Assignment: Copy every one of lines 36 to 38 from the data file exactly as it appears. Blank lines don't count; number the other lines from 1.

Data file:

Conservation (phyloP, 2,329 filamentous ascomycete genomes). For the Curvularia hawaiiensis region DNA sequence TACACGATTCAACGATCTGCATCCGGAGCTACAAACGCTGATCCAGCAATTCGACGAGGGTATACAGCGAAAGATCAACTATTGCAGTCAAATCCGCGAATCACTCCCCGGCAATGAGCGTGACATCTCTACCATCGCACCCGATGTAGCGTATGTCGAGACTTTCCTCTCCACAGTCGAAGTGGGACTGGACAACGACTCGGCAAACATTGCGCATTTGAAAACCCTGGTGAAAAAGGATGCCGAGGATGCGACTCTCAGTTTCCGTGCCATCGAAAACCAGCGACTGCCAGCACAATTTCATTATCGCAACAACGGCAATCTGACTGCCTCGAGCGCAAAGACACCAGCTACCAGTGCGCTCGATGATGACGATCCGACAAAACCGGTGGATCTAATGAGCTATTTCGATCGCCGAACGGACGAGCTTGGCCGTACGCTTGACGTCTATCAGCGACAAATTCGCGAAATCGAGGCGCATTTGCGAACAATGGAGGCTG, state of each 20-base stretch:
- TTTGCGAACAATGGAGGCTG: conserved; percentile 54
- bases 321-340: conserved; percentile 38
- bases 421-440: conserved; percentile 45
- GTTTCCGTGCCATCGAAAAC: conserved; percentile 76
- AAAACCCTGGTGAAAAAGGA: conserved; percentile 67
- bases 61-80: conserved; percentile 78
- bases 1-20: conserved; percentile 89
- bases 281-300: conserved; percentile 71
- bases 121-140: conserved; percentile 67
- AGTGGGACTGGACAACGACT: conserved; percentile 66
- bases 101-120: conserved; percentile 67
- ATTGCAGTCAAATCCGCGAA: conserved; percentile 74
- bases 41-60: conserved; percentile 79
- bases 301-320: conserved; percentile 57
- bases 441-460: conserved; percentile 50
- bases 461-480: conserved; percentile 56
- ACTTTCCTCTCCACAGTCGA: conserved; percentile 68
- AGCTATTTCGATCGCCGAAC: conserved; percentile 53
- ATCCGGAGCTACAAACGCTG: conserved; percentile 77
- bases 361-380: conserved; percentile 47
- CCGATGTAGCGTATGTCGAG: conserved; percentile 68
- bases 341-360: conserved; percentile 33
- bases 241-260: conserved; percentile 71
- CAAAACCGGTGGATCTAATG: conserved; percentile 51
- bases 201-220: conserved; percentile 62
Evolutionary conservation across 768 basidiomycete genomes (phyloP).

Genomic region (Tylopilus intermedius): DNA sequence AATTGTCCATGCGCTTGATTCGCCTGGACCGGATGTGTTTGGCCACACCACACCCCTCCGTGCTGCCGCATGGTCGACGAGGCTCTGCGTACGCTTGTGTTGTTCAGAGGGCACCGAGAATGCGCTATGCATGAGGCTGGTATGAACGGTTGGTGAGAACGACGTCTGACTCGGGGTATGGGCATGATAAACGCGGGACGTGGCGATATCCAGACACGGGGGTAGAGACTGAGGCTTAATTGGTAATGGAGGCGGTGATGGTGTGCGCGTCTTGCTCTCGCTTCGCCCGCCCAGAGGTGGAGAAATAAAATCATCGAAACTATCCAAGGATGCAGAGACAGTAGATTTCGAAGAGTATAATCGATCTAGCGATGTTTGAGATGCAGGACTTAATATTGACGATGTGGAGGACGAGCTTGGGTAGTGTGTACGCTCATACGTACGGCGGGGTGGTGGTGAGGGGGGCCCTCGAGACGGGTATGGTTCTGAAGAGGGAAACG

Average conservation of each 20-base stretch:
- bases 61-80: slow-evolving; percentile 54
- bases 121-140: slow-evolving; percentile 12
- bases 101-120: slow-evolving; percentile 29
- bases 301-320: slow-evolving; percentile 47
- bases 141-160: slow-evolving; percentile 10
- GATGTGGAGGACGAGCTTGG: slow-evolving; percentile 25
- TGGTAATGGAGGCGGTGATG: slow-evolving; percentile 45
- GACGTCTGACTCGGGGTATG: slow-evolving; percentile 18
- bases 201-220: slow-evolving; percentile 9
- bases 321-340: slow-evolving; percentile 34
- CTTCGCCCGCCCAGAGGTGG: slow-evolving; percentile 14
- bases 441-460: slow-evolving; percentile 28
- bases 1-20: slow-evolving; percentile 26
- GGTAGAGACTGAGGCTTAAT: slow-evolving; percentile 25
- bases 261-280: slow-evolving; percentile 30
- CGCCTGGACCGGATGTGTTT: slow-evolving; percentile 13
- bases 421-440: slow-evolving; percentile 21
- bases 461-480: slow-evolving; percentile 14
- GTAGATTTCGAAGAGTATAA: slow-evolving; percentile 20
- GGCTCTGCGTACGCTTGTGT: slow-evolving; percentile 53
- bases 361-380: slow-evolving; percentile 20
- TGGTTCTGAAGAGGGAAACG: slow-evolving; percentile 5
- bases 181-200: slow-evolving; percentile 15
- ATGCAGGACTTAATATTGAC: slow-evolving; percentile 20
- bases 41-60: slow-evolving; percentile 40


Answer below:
- TGGTAATGGAGGCGGTGATG: slow-evolving; percentile 45
- GACGTCTGACTCGGGGTATG: slow-evolving; percentile 18
- bases 201-220: slow-evolving; percentile 9